Adrian has always been a keen reader – initially a science fiction nerd, to use his own words, but he never imagined he would become a writer. He studied law – and hated it – at Warwick University before going to Oxford to study political philosophy.
And it was only after he fell in love and moved to New York with his Bostonian girlfriend, Leah Garrett, that the seeds were sown for his writing career.
"I had gone to New York with no plan at all. I did a lot of jobs – barman, teacher, security guard, postman and construction worker – and I was meeting many eccentric characters and they were saying funny things, which I always wrote down. After a few years, I thought that maybe I had enough free dialogue that I could somehow spin into a book," he says.
"I had a few stories and longer pieces published here and there, but my first proper novel came in 2003 with Scribner, called Dead I Well May Be."
That was the first of a trilogy about a young illegal Irish immigrant, Michael Forsythe, who gets involved in East Coast mobs and ends up as a ruthless hitman.
Adrian stayed in the Big Apple for seven years before going to Israel for a year and, after his return to New York, he decided to move to Denver, Colorado, but the cold winters made him warm to the idea of a move to Melbourne, where Leah had been offered a job at a university, in 2008.
His crime writing, which he combines with his work as a book reviewer for a number of Australian newspapers, has flourished beyond his wildest expectations.
"I'm pretty shocked, to be honest. I thought when I wrote Dead I Well May Be that would be it. I thought it would disappear without a trace and I'd have gotten the writing bug out of system," Adrian admits.
"But it did okay and the publishers wanted another book, which was much harder to do, because I had to make stuff up now.
"And then it did okay, too, and they wanted another book. And now I was really desperate, because I felt I had completely run out of ideas. And that's the way it's been trundling along for the last 10 years – desperation, tears, panic and finally a book."
Adrian isn't the sort of writer who writes by rote.
"I've never been a believer in the word-count thing. I write slowly and tinker with the words and the word order and I throw a lot of stuff out.
"I don't know how I ever manage to get a book done. Sometimes, when I look at what I've done at the end of a week, it's about three paragraphs. Yet, somehow, the books do get written. Maybe it's the elves," he says.
"Most days I avoid the computer like the plague. If it really starts giving me black looks, I lock it in the desk drawer and put the key on a high shelf."
Adrian, who's now written 14 books – which have won him a number of coveted awards as well as critical acclaim – tries to get back to Northern Ireland once a year to visit his widowed mother and siblings.
But he's happy that the world has got smaller through technological advances via the internet. He's a regular blogger and follows the news and politics from here avidly on different websites.
He marvels at how absurd the differences between the two Ulster communities appear to be from thousands of miles away in Australia. "But, when you go back to Belfast, suddenly it becomes so important," he says.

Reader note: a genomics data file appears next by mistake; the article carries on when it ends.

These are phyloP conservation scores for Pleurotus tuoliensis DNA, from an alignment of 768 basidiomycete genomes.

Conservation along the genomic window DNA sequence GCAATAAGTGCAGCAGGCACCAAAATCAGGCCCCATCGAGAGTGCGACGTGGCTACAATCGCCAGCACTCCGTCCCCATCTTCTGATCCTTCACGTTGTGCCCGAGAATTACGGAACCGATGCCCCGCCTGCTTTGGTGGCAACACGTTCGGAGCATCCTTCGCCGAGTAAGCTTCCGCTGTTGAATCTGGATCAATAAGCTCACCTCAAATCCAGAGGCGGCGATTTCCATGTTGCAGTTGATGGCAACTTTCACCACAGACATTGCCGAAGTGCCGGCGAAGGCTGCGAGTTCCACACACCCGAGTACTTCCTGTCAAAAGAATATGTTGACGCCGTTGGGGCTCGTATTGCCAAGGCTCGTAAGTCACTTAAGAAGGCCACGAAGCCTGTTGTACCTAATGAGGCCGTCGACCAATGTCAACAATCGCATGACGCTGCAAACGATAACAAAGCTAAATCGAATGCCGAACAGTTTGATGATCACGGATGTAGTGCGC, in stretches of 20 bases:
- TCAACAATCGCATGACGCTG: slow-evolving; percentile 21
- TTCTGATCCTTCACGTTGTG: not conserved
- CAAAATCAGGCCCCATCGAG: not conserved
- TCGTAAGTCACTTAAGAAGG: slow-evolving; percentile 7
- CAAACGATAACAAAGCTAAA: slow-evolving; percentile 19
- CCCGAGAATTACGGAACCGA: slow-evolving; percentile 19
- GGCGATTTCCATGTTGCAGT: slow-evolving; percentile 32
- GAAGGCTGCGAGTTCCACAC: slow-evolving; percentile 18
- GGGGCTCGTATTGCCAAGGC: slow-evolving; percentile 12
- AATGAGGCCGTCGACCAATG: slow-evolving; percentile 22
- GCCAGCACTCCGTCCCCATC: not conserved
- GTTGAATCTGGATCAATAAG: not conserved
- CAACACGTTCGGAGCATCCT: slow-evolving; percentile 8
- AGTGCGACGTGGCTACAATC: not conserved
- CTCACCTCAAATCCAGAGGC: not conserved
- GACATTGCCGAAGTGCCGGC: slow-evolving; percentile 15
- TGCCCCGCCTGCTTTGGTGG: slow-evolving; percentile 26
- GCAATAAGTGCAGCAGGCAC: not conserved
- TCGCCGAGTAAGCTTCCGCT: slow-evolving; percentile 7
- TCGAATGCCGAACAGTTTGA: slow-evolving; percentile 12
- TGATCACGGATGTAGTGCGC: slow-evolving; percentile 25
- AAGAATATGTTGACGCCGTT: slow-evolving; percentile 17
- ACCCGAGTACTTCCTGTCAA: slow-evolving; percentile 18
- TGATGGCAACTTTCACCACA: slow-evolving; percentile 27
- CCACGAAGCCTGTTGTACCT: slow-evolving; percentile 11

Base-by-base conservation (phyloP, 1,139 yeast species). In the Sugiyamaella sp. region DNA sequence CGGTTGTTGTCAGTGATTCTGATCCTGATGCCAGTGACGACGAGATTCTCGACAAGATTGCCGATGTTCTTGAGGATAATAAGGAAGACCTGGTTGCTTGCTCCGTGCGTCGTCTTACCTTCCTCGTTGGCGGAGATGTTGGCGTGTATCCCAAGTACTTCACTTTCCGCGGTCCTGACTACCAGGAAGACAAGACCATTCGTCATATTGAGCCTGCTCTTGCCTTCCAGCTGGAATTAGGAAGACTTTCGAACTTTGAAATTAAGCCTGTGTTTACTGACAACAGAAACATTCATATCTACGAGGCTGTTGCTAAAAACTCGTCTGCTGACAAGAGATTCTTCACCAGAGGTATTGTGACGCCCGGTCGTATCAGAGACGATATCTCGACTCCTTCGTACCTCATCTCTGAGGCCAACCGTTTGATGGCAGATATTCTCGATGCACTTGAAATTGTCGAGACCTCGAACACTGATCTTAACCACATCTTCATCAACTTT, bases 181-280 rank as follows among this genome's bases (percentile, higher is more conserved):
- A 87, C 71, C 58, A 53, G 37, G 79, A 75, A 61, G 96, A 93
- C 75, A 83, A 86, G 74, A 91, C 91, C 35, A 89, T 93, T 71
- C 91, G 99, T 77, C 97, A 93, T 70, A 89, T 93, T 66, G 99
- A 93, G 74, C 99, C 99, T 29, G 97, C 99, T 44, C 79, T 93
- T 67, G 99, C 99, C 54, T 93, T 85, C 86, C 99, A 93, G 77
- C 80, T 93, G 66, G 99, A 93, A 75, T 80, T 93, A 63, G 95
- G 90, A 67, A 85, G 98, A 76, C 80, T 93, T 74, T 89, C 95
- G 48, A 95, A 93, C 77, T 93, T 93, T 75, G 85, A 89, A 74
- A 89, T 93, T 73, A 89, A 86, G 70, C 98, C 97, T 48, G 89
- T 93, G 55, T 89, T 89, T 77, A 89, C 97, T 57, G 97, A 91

His early passions during his days at Victoria Primary School and Carrick Grammar were Liverpool FC and the Ireland rugby team. He was loosehead prop for his Schools Cup team and his love for rugby was re-kindled in the strangest of places in later years before injury forced him to retire.
In Israel, he turned out for the Jerusalem Lions, a semi-professional team comprising mainly South African and English exiles who played all over the country and also in Egypt.
They also played a United Nations team in South Lebanon and found themselves coming face to stomach with enormous Fijian soldiers who beat them 75-0.
The Lions were told that if a hooter sounded they should run off the field into a bomb shelter, because it meant that Hezbollah rockets had fallen short of their targets in Israel.
Adrian said it was the craziest rugby game of his life – which might just find its way into a book.
What Adrian has to say about ...
- Influences – "After my classic sci-fi phase, I think maybe it was the classic, hard-boiled crime novelists Raymond Chandler, Dashiell Hammett, James Cain and Jim Thompson. Then I got really into JG Ballard's stuff and his contemporary, English novelist Angela Carter. And then I fell under the spell of Cormac McCarthy and he's a t
- Family – "My dad worked at Harland & Wolff and then went off to sea, working as a merchant seaman on oil tankers before getting a job at the big ICI plant when it opened in Carrick in the late-1960s. My mum was a secretary at the DHSS."
- Religion – "I began to have doubts about the literal truth of the Bible when I figured out that it would take some doing to get 10 million species into an Ark about half the size of the Larne-Stranraer ferry, and then I saw the old Carl Sagan Cosmos show and that pretty much convinced me that the whole religion thing wasn't all it was cracked up to be."
- TV or films in the pipeline – "Both my Sean Duffy series and my Michael Forsythe series have been optioned for TV, but whether anything ever comes of this who can tell? I'm glad The Fall was a success and I hear my mate Brian McGilloway is getting adapted by the Beeb, so I think the time may be ripe for these kinds of stories now. But, like I say, who knows?"
- Favourite Irish writers – "Stu Neville, Glenn Patterson, Colin Bateman, Brian McGilloway, Ger Brennan, Eoin McNamee, Declan Burke, Lucy Caldwell, Ian McDonald, Claire McGowan, Alex Barclay, Garbhan Downey, Arlene Hunt and many, many more."
- Any misconceptions about you? – "Only that my photo doesn't do me justice. I'm a strapping six-footer, with an iron jaw and often I get mistaken for George Clooney, or Brad Pitt."